Every morning when I drop my youngest son off at his elementary school I notice the yellow sign on the fence:
"GUN FREE ZONE."
It seems more ridiculous every time I see it.
That's not to say I don't appreciate the sentiment behind it; of course I want my kids' schools to be gun-free zones. But while the sign might compel moms and dads who usually carry a gun to leave it at home, what impact does the sign have on someone bent on doing harm?
To the person who wants to shoot up a school, the sign is both laughable and an advertisement; save the lone school resource officer, no one will oppose him.
Ultimately, then, the sign amounts to what has been termed "security theater" — measures designed to make kids, parents and school personnel feel safer, but which don't actually make them safer.
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Thankfully, other changes are in full swing that do "harden" school targets.
As Treasure Coast Newspapers reported last week, the Indian River, St. Lucie and Martin County school districts have all taken "giant steps" to improve school safety. In response to new state laws, the number of armed school resources officers is now twice what it was before the shooting in Parkland, Florida. School officials have scrutinized campus safety measures, making sure fences are high enough and resolving to lock more doors and create a single point of entry at all schools.
Schools across the region have also hired more social service and mental health specialists; and law enforcement now treats any incident that could even remotely be perceived as a threat with the utmost seriousness.
All this will make our schools safer.
Is it, however, the most we can do?
It might be the most we can afford. As detailed in our story, school security spending has ballooned as these new measures were implemented; the legislature budgeted $165 million to cover new school security costs, but it wasn't nearly enough. School districts and law enforcement agencies have scrambled to figure out who pays for what; ultimately taxpayers foot the bill for all of it.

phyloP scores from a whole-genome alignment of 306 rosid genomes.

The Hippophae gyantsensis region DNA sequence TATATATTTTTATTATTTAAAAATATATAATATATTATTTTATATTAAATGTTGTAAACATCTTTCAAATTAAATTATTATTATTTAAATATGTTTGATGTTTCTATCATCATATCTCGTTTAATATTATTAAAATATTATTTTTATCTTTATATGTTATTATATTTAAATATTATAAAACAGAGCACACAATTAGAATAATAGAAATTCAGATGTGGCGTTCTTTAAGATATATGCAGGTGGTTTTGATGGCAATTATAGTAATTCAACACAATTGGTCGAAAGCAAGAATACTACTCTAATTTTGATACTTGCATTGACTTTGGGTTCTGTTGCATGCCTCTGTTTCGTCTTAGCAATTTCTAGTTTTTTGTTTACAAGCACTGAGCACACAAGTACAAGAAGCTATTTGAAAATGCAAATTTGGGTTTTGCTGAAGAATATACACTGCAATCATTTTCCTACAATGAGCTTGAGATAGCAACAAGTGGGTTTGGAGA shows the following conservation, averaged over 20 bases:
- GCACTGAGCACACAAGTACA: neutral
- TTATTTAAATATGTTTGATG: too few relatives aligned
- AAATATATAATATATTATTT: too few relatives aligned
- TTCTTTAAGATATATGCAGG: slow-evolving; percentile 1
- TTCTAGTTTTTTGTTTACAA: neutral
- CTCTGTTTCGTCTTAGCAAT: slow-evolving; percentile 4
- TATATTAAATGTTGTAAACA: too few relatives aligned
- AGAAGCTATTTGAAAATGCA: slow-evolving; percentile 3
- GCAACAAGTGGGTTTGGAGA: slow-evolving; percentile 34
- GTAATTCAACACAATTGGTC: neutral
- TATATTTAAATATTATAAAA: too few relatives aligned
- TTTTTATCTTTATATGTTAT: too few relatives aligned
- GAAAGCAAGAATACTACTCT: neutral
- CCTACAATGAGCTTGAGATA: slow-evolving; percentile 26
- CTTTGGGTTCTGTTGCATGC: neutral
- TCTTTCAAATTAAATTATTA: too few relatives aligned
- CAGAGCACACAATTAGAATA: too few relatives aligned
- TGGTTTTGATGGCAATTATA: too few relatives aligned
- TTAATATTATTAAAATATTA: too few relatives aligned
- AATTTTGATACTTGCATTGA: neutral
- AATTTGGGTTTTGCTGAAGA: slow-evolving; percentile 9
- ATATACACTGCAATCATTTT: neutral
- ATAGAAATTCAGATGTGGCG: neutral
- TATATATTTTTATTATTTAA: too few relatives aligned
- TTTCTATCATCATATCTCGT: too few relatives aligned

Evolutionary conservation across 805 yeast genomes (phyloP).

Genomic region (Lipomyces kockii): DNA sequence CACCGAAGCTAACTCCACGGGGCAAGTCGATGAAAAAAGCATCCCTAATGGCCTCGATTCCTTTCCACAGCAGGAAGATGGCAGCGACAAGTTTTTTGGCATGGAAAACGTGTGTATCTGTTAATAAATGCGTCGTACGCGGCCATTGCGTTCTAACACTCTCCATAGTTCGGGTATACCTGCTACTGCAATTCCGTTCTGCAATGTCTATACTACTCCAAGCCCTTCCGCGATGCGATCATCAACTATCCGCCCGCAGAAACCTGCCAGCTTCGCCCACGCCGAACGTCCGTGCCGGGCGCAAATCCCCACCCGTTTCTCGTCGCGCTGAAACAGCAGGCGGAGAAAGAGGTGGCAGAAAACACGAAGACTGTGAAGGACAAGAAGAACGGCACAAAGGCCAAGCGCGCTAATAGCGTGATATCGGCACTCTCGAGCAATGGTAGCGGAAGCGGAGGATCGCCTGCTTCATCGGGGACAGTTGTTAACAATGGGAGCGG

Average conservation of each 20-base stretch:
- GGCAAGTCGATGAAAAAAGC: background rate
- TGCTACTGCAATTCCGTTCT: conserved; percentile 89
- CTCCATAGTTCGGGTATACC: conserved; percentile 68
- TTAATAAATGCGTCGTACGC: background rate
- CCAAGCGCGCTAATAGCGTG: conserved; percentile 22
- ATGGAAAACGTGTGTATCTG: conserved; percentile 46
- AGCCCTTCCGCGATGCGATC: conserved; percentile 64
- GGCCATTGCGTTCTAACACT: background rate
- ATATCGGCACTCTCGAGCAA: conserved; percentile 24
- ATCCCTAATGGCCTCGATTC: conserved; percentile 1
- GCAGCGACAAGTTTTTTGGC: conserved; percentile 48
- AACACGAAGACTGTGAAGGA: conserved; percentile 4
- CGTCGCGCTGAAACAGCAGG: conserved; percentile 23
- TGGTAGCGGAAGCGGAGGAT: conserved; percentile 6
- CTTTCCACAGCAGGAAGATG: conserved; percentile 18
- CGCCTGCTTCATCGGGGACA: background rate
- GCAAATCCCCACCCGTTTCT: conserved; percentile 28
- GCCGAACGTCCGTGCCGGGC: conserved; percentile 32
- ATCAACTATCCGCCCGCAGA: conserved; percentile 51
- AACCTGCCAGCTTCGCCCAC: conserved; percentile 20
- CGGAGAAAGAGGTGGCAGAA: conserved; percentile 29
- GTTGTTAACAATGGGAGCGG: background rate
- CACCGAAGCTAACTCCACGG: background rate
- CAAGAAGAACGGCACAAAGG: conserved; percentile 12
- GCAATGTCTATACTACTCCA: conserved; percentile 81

Meanwhile, another potential measure continues to be ignored, at least here on the Treasure Coast. It comes loaded with more baggage than a freight train.
But in fact, the Marjory Stoneman Douglas High School Public Safety Commission, which released its sweeping report in early January, specifically recommended arming teachers and other school personnel as a way of boosting school safety.
Pinellas County Sheriff Bob Gualtieri, who chaired the commission, said he previously opposed the idea but changed his mind after serving on the panel. "So what are we saying to people — we're not going to allow you to defend yourself, we're not going to allow you to defend the kids — why? Because of some ideology that we don't like guns?" Gualtieri said.
It's all we have until backup arrives
The Coach Aaron Feis School Guardian Program permits school employees who aren't teachers to carry concealed weapons on campus. None of the Treasure Coast school districts participates in the program; our local school chiefs and local sheriffs, no doubt reflecting the view of a large number of area residents, oppose it.
But here's what I think when I drop my son off at his elementary school, where one armed school resource officer stands guard: It's a big campus. Hundreds of kids. Should something happen, God forbid, the SRO might be at one end of the campus while the shooting begins at another.
And he's all we have until backup arrives.
I guess people fear that if we arm teachers, people who don't know their way around a gun will be packing, or that the armed personnel will be reckless, whipping out the weapon on a whim.
Or perhaps it's just that people don't want their children to be around guns. Then again, a few years back I did a column on how one in seven Martin County adults has a concealed weapons permit.
Which means: You don't want your kid to be around guns, but anywhere you go where there's a crowd — the mall, an outdoor concert — you're around guns. You just don't realize it.
Would it really be different in the schools?
I understand the trepidation; I want my kids' schools to be "gun-free zones," as the sign says. I want to think this — and the other measures taken in the year since Parkland — will be enough.
With luck — we'll never have to find out it wasn't.
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This article originally appeared on Treasure Coast Newspapers: A year after Parkland school shooting, should we be arming teachers already?